The nucleus of the storm was over in 5 minutes and then the sky to the west brightened. I drove onward, turning north off Roosevelt to go to the house. There were branches down all over the place which turned the drive into an obstacle course. I got home and on the front porch was the box full of items I'd ordered to sell at the tent on Saturday. It's a pretty good box. It has not disintegrated in spite of getting soaked last night and sitting on wet ground today.

I checked the radar and saw that the very bad stuff was north of me and I am, in turn, north of the festival. There was a band of yellow, which is not good, heading over the venue but maybe it won't be as bad as we think.

At 9:15 p.m., I received a call from one of the clan organizers saying he's not sure, but my tent might have been blown over. I thought about the few things I had left. Well, if the tent is gone but everything else is okay, I will be happy.

This morning, I arrived at 7 a.m. to this:

I had done a superb job of anchoring the tent into the ground. But 60 mph horizontal winds had come through, attempted to lift it off and then decided to flatten it instead. The table is wet. Those white chairs are wet. My green captain's chair was a bit wet but everything behind it, which was two plastic bins, was dry.

You should know, dear reader, that on Thursday night, I slept "wrong" on my right arm and the wrist bothered me all day Friday. Today, I wrapped the hand and wrist so as not to aggravate whatever it was I had injured. So, I'm already at a disadvantage when I arrive. They are refusing to allow people to bring cars onto the grounds as they were, if possible, more muddy than Friday. Some vendor tents had been uprooted and carried onto the golf course or turned into bowling balls, mowing down tents in their path. Volunteers had removed the twisted tents they could but weren't sure if mine was salvageable. I surveyed the tent and decided the only way to know was to get it up again. Enter Clan Young.

Now this clan is the epitome of a biker group. Their motto is "We Ride" and their members show up in Harley gear or black leather with Clan Young crests painted on the back. They give weapon demonstrations and are generally looked at over one's glasses. Their tents had withstood the onslaught with the exception of some ties tearing. They set everything back up and came over to my tent en masse. Four of them grabbed a leg and we righted the ship but two of the aluminum legs were bent. Some of the cross sides were snapped at the screws holding them together. Not to worry. One of them headed over to the pile of ruined tent frames and grabbed pieces. Using copious amounts of duct tape, we got the tent up and standing. Let it never be said that the Scots aren't resourceful.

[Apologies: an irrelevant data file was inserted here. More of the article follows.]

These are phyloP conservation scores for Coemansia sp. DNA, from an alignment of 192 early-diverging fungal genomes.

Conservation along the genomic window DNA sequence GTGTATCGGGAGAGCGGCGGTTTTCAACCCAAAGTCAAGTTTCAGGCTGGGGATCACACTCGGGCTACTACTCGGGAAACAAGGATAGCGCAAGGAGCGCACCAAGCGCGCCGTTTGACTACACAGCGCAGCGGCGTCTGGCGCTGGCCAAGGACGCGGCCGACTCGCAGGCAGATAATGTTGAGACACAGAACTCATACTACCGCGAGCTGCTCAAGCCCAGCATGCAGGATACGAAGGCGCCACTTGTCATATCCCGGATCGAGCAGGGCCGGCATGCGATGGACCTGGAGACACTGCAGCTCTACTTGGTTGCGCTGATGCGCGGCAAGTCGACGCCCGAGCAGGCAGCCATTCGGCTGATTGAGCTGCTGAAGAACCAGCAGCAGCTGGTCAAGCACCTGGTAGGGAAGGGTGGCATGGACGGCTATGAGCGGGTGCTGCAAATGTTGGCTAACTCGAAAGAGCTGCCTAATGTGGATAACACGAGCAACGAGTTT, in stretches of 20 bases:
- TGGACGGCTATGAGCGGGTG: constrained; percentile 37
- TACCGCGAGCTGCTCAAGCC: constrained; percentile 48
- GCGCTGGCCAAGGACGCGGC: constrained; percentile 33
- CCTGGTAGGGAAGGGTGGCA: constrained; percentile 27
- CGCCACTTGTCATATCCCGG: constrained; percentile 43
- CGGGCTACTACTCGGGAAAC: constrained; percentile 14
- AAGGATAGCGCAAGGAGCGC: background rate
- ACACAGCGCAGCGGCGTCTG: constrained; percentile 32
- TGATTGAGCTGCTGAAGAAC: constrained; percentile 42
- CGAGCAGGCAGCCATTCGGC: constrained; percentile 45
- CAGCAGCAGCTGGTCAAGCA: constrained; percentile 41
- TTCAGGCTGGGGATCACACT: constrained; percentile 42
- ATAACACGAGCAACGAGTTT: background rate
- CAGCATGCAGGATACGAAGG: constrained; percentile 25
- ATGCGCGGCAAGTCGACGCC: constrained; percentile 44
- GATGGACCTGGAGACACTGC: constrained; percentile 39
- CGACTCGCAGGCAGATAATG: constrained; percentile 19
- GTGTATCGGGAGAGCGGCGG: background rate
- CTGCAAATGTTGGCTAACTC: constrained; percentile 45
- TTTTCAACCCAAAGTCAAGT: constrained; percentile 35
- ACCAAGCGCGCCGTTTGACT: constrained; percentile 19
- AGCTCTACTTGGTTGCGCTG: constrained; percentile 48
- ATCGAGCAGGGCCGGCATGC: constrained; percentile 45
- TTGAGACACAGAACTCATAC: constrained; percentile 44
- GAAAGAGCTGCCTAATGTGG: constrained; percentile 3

I decided NOT to raise the tent to it's highest point. People would just have to duck. But it was up and functional and the fact that it was clear as a bell and would be 88° today meant I NEEDED a tent to stay cool.

The only problem was the wind. It was still windy today, although not nearly as windy as last night. What is it with large open areas? I have been in rock quarries in August where the surrounding area is still as a hunting cat but you drive out onto the face of a rock quarry and there's a 20 mph wind? Not a breeze, mind you, a wind to the point of not being able to talk, it's that strong. There was a wind today, about 15-20 mph. At 10:15 a.m., the tent started leaning a bit, to the left in this photo, where the sides had been damaged. A gust came through, the thing gave a shudder and down it came. I was standing to the left holding onto the closest leg. That's not one which was bent. That large framed item is the old map I was telling you about. I got it framed on Thursday night and it looks marvelous, really draws people in.